To sign transactions, hardware wallets must communicate with the wallet software on a desktop or smartphone.  Depending on the hardware wallet model, it may connect to your device by USB, Bluetooth, or NFC. Fully air-gapped (i.e., not directly connected to the internet) solutions are also available, including using a camera, QR codes, or SD cards to transfer data between the hardware wallet and your device.

Connecting your hardware wallet to an internet-connected device may seem counterintuitive for an offline “cold storage” solution. However, as mentioned above, even with a wired connection, your wallet’s seed and corresponding public and private keys remain isolated, keeping them safe.

How hardware wallets sign transactions

Signing a transaction with a hardware wallet involves a series of steps. At no point during the process does a private key leave the hardware wallet or touch an internet-connected device. Only the transaction data (signed and unsigned) moves between the wallet software and the hardware wallet.

Typical steps for signing a transaction
  1. Create an unsigned transaction in the wallet software: specify the amount, fees, and receive address. At this point, the transaction cannot be sent to the bitcoin network because it is not yet signed.
  2. The software passes the unsigned transaction to the hardware wallet via whatever connection you’re using (wired, air-gapped, QR code, etc.).
  3. The hardware wallet displays the transaction details for you to double-check—if the software has compromised any details, like switching an address, you have the opportunity to catch it at this point.
  4. Click the button(s) on the hardware wallet to confirm the transaction.
  5. The hardware wallet signs the transaction with the relevant private key.
  6. The hardware wallet passes the signed transaction back to the wallet software. The software can see that the transaction has been signed but cannot extract the private key from the signature.
  7. Assuming the required signatures are gathered, the wallet software broadcasts the now-valid transaction to the bitcoin network.

Recovers wallets

Hardware wallets also play a role in wallet recovery. Imagine you set up a bitcoin hardware wallet, write down the seed phrase, and later, something happens to the hardware wallet itself—fire, theft, flood, malfunction, loss, etc. One means of recovering your funds is to use your seed phrase to restore your old wallet to a new hardware wallet. During the setup of the new hardware wallet, you’re asked whether you want to create a new wallet or recover an existing wallet. Choosing to recover an existing wallet allows you to enter your old seed phrase, which restores access to your funds.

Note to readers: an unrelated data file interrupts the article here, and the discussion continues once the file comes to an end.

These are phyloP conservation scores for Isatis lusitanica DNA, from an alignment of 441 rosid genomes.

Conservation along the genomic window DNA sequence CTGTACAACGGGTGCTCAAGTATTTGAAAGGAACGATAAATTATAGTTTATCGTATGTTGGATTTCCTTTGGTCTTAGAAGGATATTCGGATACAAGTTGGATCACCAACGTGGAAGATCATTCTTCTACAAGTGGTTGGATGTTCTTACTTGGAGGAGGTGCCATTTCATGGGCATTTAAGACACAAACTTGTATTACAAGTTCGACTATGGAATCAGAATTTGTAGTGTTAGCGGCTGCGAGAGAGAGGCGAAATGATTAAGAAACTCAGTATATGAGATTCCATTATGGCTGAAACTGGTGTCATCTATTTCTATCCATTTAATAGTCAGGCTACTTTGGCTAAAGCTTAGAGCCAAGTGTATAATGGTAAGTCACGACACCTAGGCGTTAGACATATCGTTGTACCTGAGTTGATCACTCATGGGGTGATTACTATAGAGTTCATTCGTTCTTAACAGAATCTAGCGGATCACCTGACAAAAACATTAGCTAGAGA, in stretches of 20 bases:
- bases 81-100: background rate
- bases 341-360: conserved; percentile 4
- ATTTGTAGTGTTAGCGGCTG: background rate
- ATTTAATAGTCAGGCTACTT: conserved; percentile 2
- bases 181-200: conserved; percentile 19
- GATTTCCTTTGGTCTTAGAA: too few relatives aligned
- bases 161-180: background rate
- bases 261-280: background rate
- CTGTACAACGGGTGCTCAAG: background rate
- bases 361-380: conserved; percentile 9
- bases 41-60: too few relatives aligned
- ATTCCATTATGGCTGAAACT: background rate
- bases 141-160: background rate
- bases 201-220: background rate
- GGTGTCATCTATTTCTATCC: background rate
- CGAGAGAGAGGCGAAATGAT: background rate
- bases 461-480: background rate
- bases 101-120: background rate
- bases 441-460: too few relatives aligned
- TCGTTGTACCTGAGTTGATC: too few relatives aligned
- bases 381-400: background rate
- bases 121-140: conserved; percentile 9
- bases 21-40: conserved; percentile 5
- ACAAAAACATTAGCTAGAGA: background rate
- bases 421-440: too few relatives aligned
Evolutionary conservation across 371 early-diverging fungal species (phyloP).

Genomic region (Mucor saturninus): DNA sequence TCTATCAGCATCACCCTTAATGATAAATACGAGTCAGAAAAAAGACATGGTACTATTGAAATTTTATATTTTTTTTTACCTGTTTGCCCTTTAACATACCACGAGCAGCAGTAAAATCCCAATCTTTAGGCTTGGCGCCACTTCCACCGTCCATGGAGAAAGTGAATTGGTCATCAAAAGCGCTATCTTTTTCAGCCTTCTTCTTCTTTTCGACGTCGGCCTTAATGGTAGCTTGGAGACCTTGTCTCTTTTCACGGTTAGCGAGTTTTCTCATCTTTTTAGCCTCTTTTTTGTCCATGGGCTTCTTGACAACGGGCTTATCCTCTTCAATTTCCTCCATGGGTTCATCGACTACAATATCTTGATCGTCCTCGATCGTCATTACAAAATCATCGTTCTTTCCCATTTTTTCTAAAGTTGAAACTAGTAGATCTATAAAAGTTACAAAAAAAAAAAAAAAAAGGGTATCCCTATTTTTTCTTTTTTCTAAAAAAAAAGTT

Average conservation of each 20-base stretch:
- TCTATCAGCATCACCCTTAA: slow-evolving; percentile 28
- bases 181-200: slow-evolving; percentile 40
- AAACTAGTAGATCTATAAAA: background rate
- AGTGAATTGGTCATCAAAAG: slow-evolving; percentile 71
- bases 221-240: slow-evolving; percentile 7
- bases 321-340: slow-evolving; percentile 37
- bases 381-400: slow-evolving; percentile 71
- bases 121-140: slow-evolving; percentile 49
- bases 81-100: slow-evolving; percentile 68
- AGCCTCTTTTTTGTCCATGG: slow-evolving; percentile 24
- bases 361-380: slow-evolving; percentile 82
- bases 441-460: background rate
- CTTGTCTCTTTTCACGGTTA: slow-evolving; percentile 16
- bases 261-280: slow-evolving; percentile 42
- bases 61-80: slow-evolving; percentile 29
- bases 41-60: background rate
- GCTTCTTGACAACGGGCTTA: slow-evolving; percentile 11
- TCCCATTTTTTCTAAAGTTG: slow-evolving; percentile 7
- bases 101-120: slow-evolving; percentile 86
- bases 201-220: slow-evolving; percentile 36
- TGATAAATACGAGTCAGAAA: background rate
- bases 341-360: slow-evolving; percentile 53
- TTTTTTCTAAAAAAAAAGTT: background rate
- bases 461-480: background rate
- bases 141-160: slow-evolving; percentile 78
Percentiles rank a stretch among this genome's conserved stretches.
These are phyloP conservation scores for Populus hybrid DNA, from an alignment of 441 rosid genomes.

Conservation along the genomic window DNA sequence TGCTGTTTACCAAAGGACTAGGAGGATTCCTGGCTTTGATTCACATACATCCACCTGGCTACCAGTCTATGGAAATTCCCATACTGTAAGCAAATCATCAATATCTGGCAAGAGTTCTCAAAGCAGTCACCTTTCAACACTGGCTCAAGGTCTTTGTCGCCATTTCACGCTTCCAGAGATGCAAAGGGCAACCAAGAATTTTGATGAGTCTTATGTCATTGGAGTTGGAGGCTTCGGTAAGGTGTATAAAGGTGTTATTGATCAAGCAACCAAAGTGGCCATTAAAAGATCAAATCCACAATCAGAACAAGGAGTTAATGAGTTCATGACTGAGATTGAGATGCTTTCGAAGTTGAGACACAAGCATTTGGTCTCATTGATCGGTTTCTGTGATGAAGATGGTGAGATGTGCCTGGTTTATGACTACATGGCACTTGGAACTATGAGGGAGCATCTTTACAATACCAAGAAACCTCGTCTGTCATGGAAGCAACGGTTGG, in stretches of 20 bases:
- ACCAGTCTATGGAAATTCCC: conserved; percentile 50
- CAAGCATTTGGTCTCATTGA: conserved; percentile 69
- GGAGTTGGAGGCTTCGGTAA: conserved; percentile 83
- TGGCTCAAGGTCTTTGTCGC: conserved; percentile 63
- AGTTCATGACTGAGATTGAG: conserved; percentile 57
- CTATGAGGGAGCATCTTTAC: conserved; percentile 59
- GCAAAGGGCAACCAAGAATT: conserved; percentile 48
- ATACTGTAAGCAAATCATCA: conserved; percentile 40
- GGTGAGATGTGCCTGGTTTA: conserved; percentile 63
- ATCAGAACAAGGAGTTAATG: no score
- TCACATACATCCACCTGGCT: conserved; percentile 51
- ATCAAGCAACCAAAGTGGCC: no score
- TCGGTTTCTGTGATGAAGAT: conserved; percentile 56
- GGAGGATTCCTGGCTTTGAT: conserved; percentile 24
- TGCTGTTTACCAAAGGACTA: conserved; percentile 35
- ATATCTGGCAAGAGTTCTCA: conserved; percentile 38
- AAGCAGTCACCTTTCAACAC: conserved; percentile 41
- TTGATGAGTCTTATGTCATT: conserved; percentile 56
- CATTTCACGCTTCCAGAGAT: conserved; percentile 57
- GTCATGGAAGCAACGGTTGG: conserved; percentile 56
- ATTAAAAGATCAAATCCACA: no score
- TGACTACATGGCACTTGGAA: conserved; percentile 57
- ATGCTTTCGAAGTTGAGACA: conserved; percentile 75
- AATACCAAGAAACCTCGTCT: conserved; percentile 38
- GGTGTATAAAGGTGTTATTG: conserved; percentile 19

Verifies addresses

Bitcoin transactions are immutable, which means if you send your bitcoin to the wrong address, it can be permanently lost. Thankfully, hardware wallets also allow you to check your bitcoin address on the device before sending funds. Checking your address on your hardware wallet teaches you three important things:

  1. You can confirm that the address was built correctly. In multisig, the device will tell you if it’s 2-of-3, 3-of-5 or another quorum (and not 2-of-5 where an attacker added 2 keys and actually controls the funds).
  2. You can confirm that the computer you’re working on isn’t compromised with an attacker’s malware that displays the wrong address to you.
  3. You can confirm with high certainty that you hold a key to the address on the device. The address is under your control (because it’s controlled by your device!).

You should always check the receive or change address on your hardware wallet before sending meaningful amounts of funds to that address.

Hardware wallet software

Most hardware wallets require the manufacturer’s wallet software to initialize the device, and many choose to use the OEM software for wallet functionality as well. Once initialization is complete, however, you can use third-party bitcoin wallet software alongside your hardware wallet to manage your bitcoin, if preferred. Popular options include Sparrow, BlueWallet, and our very own multisig wallet solution.

unchained wallet
The Unchained Capital wallet user interface

When you connect your hardware wallet to your wallet software, you’ll mostly interact with the device where the software is installed (desktop or smartphone). But as outlined above, the hardware wallet never shares your private keys with the device—all signing of transactions occurs on the hardware wallet before being passed back to the wallet software.

Hardware wallet trade-offs

When it comes to safely storing your bitcoin’s private and public keys, the advantages of hardware wallets far outweigh their disadvantages. This is especially true when compared to alternatives such as hot wallets, which store private and public keys online.

Still, there are nuances to be aware of:

  • While great for cold storage, hardware wallets are not necessarily the most convenient for high-volume transactions (such as frequent trading or buying coffee)
  • Hardware wallets offer protection from many forms of malware, but some malware specifically targets hardware wallets (i.e., clipper malware).
  • Hardware wallets also come with a cost to purchase—generally $75 to $150, versus software wallets, many of which are available at no cost.